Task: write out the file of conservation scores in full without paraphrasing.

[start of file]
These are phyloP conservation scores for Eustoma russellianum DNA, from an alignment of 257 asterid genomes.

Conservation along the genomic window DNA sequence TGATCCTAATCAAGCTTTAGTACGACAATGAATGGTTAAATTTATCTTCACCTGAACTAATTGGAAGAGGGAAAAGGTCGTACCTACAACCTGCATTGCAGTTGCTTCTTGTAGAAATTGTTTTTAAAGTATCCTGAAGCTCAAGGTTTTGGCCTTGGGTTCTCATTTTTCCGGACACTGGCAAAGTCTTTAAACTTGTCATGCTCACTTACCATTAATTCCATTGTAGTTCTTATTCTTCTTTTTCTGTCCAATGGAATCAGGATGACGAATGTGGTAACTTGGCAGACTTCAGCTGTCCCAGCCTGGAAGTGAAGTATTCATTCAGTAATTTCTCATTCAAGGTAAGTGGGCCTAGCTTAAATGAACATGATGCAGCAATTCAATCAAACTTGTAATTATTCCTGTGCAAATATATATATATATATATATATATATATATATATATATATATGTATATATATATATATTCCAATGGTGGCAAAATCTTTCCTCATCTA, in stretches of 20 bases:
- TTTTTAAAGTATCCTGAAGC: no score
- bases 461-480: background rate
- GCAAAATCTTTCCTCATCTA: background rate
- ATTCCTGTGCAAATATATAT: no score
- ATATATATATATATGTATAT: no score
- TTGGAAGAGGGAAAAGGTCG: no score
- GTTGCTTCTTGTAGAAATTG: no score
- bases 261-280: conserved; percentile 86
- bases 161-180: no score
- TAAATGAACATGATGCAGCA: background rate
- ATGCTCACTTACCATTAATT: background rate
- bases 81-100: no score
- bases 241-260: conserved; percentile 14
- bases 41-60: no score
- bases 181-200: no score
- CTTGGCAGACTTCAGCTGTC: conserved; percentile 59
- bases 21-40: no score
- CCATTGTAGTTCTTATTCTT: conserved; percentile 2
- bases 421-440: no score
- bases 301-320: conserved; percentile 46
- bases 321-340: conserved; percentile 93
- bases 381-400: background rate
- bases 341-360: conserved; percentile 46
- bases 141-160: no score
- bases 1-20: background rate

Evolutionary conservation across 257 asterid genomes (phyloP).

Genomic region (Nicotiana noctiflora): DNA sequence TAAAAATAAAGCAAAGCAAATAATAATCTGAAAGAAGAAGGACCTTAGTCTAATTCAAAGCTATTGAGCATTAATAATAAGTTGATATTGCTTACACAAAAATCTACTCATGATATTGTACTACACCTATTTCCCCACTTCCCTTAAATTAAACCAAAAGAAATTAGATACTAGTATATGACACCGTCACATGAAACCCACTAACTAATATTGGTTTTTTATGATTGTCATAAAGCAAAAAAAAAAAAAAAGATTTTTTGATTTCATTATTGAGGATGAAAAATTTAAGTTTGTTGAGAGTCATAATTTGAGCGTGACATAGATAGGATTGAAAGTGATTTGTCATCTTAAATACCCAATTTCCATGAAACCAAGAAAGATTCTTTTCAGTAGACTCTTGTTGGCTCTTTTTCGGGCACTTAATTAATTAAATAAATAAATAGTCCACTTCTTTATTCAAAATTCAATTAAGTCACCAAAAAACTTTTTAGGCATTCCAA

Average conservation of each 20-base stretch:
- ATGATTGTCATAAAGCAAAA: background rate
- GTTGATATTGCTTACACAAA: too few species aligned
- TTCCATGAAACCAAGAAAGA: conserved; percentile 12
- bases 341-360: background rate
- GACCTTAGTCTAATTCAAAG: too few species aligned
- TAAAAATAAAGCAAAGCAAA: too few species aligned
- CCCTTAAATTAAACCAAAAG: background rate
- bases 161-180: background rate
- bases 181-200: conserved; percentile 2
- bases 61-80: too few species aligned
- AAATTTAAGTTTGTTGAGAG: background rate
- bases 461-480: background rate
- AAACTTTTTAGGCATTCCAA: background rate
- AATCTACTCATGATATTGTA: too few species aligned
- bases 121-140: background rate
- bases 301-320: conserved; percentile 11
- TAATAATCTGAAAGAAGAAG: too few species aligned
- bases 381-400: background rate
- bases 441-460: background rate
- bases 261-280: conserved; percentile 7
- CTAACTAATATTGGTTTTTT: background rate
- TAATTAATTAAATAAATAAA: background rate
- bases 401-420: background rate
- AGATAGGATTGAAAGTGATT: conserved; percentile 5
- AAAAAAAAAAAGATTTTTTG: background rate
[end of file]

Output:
These are phyloP conservation scores for Eustoma russellianum DNA, from an alignment of 257 asterid genomes.

Conservation along the genomic window DNA sequence TGATCCTAATCAAGCTTTAGTACGACAATGAATGGTTAAATTTATCTTCACCTGAACTAATTGGAAGAGGGAAAAGGTCGTACCTACAACCTGCATTGCAGTTGCTTCTTGTAGAAATTGTTTTTAAAGTATCCTGAAGCTCAAGGTTTTGGCCTTGGGTTCTCATTTTTCCGGACACTGGCAAAGTCTTTAAACTTGTCATGCTCACTTACCATTAATTCCATTGTAGTTCTTATTCTTCTTTTTCTGTCCAATGGAATCAGGATGACGAATGTGGTAACTTGGCAGACTTCAGCTGTCCCAGCCTGGAAGTGAAGTATTCATTCAGTAATTTCTCATTCAAGGTAAGTGGGCCTAGCTTAAATGAACATGATGCAGCAATTCAATCAAACTTGTAATTATTCCTGTGCAAATATATATATATATATATATATATATATATATATATATATATGTATATATATATATATTCCAATGGTGGCAAAATCTTTCCTCATCTA, in stretches of 20 bases:
- TTTTTAAAGTATCCTGAAGC: no score
- bases 461-480: background rate
- GCAAAATCTTTCCTCATCTA: background rate
- ATTCCTGTGCAAATATATAT: no score
- ATATATATATATATGTATAT: no score
- TTGGAAGAGGGAAAAGGTCG: no score
- GTTGCTTCTTGTAGAAATTG: no score
- bases 261-280: conserved; percentile 86
- bases 161-180: no score
- TAAATGAACATGATGCAGCA: background rate
- ATGCTCACTTACCATTAATT: background rate
- bases 81-100: no score
- bases 241-260: conserved; percentile 14
- bases 41-60: no score
- bases 181-200: no score
- CTTGGCAGACTTCAGCTGTC: conserved; percentile 59
- bases 21-40: no score
- CCATTGTAGTTCTTATTCTT: conserved; percentile 2
- bases 421-440: no score
- bases 301-320: conserved; percentile 46
- bases 321-340: conserved; percentile 93
- bases 381-400: background rate
- bases 341-360: conserved; percentile 46
- bases 141-160: no score
- bases 1-20: background rate

Evolutionary conservation across 257 asterid genomes (phyloP).

Genomic region (Nicotiana noctiflora): DNA sequence TAAAAATAAAGCAAAGCAAATAATAATCTGAAAGAAGAAGGACCTTAGTCTAATTCAAAGCTATTGAGCATTAATAATAAGTTGATATTGCTTACACAAAAATCTACTCATGATATTGTACTACACCTATTTCCCCACTTCCCTTAAATTAAACCAAAAGAAATTAGATACTAGTATATGACACCGTCACATGAAACCCACTAACTAATATTGGTTTTTTATGATTGTCATAAAGCAAAAAAAAAAAAAAAGATTTTTTGATTTCATTATTGAGGATGAAAAATTTAAGTTTGTTGAGAGTCATAATTTGAGCGTGACATAGATAGGATTGAAAGTGATTTGTCATCTTAAATACCCAATTTCCATGAAACCAAGAAAGATTCTTTTCAGTAGACTCTTGTTGGCTCTTTTTCGGGCACTTAATTAATTAAATAAATAAATAGTCCACTTCTTTATTCAAAATTCAATTAAGTCACCAAAAAACTTTTTAGGCATTCCAA

Average conservation of each 20-base stretch:
- ATGATTGTCATAAAGCAAAA: background rate
- GTTGATATTGCTTACACAAA: too few species aligned
- TTCCATGAAACCAAGAAAGA: conserved; percentile 12
- bases 341-360: background rate
- GACCTTAGTCTAATTCAAAG: too few species aligned
- TAAAAATAAAGCAAAGCAAA: too few species aligned
- CCCTTAAATTAAACCAAAAG: background rate
- bases 161-180: background rate
- bases 181-200: conserved; percentile 2
- bases 61-80: too few species aligned
- AAATTTAAGTTTGTTGAGAG: background rate
- bases 461-480: background rate
- AAACTTTTTAGGCATTCCAA: background rate
- AATCTACTCATGATATTGTA: too few species aligned
- bases 121-140: background rate
- bases 301-320: conserved; percentile 11
- TAATAATCTGAAAGAAGAAG: too few species aligned
- bases 381-400: background rate
- bases 441-460: background rate
- bases 261-280: conserved; percentile 7
- CTAACTAATATTGGTTTTTT: background rate
- TAATTAATTAAATAAATAAA: background rate
- bases 401-420: background rate
- AGATAGGATTGAAAGTGATT: conserved; percentile 5
- AAAAAAAAAAAGATTTTTTG: background rate